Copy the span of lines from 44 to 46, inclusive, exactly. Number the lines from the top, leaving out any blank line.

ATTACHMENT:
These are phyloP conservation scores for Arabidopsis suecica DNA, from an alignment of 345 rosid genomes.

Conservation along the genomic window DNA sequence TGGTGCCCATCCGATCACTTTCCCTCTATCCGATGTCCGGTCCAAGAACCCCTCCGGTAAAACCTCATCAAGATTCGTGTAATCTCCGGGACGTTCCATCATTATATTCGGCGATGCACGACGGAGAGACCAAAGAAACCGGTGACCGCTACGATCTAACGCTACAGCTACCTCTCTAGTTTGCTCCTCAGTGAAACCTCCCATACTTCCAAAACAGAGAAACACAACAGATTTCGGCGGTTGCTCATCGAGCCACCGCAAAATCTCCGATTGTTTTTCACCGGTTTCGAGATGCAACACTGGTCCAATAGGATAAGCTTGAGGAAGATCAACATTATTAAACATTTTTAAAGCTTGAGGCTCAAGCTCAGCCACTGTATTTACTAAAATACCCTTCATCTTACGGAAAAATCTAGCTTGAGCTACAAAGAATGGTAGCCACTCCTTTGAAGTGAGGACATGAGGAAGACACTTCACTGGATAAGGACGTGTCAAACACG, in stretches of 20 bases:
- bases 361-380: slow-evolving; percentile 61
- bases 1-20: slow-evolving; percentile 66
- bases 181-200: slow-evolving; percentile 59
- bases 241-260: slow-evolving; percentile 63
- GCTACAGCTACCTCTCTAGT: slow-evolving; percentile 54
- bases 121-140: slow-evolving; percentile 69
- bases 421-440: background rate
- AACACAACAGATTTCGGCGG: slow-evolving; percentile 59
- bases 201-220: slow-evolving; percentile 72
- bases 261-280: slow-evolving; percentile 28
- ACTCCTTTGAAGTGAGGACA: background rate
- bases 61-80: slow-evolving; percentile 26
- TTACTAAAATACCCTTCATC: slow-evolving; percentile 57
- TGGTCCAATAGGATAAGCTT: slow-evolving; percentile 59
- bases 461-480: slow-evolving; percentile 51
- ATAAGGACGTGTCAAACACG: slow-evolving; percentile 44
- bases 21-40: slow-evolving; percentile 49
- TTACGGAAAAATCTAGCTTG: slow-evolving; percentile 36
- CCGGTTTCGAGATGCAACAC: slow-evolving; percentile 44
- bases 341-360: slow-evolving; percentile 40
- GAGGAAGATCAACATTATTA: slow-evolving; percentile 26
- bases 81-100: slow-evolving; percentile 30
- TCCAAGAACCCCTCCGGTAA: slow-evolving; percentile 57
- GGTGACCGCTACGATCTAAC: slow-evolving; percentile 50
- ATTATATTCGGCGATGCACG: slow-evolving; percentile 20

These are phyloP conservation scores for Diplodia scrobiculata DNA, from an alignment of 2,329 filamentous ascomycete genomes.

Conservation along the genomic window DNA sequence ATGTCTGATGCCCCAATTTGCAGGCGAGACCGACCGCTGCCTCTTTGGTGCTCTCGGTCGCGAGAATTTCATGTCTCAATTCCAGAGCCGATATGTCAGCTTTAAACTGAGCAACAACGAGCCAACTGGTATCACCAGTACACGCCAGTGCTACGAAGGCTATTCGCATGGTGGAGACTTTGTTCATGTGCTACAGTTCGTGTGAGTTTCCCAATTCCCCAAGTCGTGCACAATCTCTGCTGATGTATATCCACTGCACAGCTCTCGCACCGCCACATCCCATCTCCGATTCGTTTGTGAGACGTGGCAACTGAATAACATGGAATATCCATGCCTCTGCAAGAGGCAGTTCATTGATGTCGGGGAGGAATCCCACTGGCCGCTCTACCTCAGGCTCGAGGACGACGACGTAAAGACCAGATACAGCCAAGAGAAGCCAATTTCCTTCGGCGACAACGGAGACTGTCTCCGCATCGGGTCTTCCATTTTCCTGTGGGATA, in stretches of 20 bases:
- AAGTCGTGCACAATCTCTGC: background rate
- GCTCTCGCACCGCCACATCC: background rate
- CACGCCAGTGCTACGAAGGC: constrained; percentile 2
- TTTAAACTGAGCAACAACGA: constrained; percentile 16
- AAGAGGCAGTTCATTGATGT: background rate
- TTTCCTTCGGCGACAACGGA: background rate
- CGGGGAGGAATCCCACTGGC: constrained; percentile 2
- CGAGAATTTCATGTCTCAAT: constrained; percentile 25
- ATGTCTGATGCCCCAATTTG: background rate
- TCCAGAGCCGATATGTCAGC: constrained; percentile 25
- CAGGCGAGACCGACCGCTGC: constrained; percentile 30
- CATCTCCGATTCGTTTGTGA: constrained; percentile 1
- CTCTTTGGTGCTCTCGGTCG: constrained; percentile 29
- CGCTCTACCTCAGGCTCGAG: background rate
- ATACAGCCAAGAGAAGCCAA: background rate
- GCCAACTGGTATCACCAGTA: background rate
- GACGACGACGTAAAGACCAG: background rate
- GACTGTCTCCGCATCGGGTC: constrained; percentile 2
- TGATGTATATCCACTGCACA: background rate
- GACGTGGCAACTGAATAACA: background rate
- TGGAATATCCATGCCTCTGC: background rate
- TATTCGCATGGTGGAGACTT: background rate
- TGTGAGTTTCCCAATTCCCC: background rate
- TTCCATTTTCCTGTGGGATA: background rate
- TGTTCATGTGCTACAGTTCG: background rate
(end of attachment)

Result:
- ATACAGCCAAGAGAAGCCAA: background rate
- GCCAACTGGTATCACCAGTA: background rate
- GACGACGACGTAAAGACCAG: background rate